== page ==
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Discussion Starter · #1 ·
Well, I pulled the fuel pump tonight and replaced the seals. Not a very difficult or time consuming job at all. Probably took me longer to get the friggin thing off the bike as it did to do the actual work.

I've posted a pictoral guide Here. Now, there weren't any instructions and the new parts were a weeee bit different than the old, so I hope that I questimated correctly. Could some of you vets take a look and verify my work?

Thanks,

dj
 

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Discussion Starter · #4 ·
I didn't really know. But for the very small price, and my many years of experience fixing my Bosch fuel pumps, it's cheap insurance.

From the looks of the inside of the pump, there was no buildup. The gaskets were looking pretty weak though, and the plastic gasket in the rear was very concave, which ic probably not a good thing. Either way, it only took about 15 minutes to do. Better than watching network tv I tell ya! :D

-dj
 

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dj,

Good job documenting the procedure with the pics. I think I probably started the fuel pump issue rolling last year. At the time I didn't have a digital camera, so had to write the proverbial 1,000 words in place of each picture.

It sounds like your pump was like mine - the clear diaphram stretched out almost to the shape of its chamber and all brittle and non-elastic. I ended up using all the gaskets in the kit since it looked like the diaphram in the split chamber sandwiches between that ridge in the middle.

Let us all know if you tell any difference in the engine after it's done. I cured some low and high speed problems I didn't even know were problems until I rebuilt the pump.
 

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Now all you need are instructions to get the fuel pump out. I pulled out the fuel pump from my 1997 M900 before selling the frame and engine and that was probably the hardest thing to remove from the whole bike with the possible exception of the triple clamps.

Let us know how long it takes to get it back in place.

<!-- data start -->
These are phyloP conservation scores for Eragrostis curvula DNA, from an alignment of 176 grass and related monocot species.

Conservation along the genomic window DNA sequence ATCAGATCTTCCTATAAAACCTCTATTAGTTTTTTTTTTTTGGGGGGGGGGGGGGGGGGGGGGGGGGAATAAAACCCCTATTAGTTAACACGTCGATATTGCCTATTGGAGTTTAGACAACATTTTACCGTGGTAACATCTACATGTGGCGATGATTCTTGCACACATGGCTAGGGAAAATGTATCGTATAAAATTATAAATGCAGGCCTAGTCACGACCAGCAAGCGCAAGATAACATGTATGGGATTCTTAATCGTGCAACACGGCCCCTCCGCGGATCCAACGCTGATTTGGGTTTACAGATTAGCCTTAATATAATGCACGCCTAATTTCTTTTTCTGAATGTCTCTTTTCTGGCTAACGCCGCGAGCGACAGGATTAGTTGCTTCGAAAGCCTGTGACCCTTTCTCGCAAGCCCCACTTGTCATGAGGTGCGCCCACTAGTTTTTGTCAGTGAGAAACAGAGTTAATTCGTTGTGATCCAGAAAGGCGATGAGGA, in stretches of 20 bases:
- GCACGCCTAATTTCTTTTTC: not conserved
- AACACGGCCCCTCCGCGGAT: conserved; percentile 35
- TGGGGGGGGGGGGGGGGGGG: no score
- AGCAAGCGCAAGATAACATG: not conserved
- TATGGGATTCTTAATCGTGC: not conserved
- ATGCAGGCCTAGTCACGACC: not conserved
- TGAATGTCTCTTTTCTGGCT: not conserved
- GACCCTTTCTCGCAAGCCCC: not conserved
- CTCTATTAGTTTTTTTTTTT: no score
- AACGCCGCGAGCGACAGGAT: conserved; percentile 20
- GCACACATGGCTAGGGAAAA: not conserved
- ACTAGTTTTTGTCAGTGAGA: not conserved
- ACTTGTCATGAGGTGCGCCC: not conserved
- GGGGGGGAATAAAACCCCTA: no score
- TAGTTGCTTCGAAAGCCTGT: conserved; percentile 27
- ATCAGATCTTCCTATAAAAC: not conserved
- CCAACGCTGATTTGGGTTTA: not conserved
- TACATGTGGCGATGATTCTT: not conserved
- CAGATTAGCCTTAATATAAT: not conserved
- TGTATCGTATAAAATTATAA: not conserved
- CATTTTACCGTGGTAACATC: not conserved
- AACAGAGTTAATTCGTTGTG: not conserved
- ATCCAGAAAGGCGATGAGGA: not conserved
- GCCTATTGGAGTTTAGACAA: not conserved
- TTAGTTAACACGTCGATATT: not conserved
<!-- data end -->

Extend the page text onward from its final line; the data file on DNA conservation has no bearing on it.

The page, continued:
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I'd tackle writing the instructions, but I'm not sure exactly how I did get mine out
 

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Discussion Starter · #11 ·
You're right. The removal is the unspoken half of the work. Took me forever to wrangle that damn thing off. Installing was a lot easier I noticed...
 

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Glad I could help. Really we should thank Mark1305, he is the hookup.

I haven't done mine yet, I am still fabing my new rear turn signal and plate holder. Then I am going to do the pump, rejet and strap on the dynas from Chris.

Anyone figure out the secret to getting the pump out yet?
 

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i just did mine this past weekend also, and yeah, removing the pump was the hardest part. what i finally did was:

- used a pair of vise grips and rubber hose to clamp the line coming out from the fuel filter.
- wedged a whole bunch of rags under the fuel pump to soak up gas.
- removed the vacuum line on the side of the pump that faces the front of the bike (little clip-type retaining clamp) and the hose leading to the carbs (screw-type hose clamp). soaked up as much fuel as possible.
- removed the top allen bolts holding the pump to the frame. couldn't get a socket or wrench to the nut attached to the bottom allen bolt, so i simply used a screwdriver and some leverage to 'retain' the nut while i eased the bolt off.
- removed the vertical cylinder belt cover. this cleared up enough space to get the pump out. also replaced the rags with fresh ones to make sure no fuel got on the belts.

i couldn't figure out the odd clip-type clamp holding the incoming fuel line on (wasn't sure if i would be able to reuse it after removing it), so i simply left that hose on while rebuilding the pump. seemed to work okay. the gaskets were STUCK on bad. had to use some 0000 steel wool to get the last little stubborn bits off. cleaned everytning off with some fresh fuel and compressed air, and replaced everything just like dj did. was equally confused by the missing 'little clear circles' in the rebuild kit.

everything's great now. i notice things are smoother, with less bucking and lurching, just like mark pointed out. i had some occasional odd high speed power loss that i'm hoping this fix will address also.

but i'm still confused by the whole matter...

how does replacing the little membranes (they are membranes right?) help the fuel pump perform. i could understand if there were a crack or vacuum leak or something, but how does an new piece of plastic work better than an old piece of plastic? and why was the original rubber on the split-chamber side replaced with a plastic doohickey like that used on the other side?
 

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I agree with YellowDuck's explanation. The original diaphrams, especially the clear one that drives the pump on the vacuum side, get stretched and hardened over time and don't pulse as much. Since that pump is capable of flowing twice as much volume as the 900 needs (by some rough calculations using generic fuel/HP/displacement figures) I figure it can degrade over a lonngggg period of time before the engine is affected enough to notice.
 
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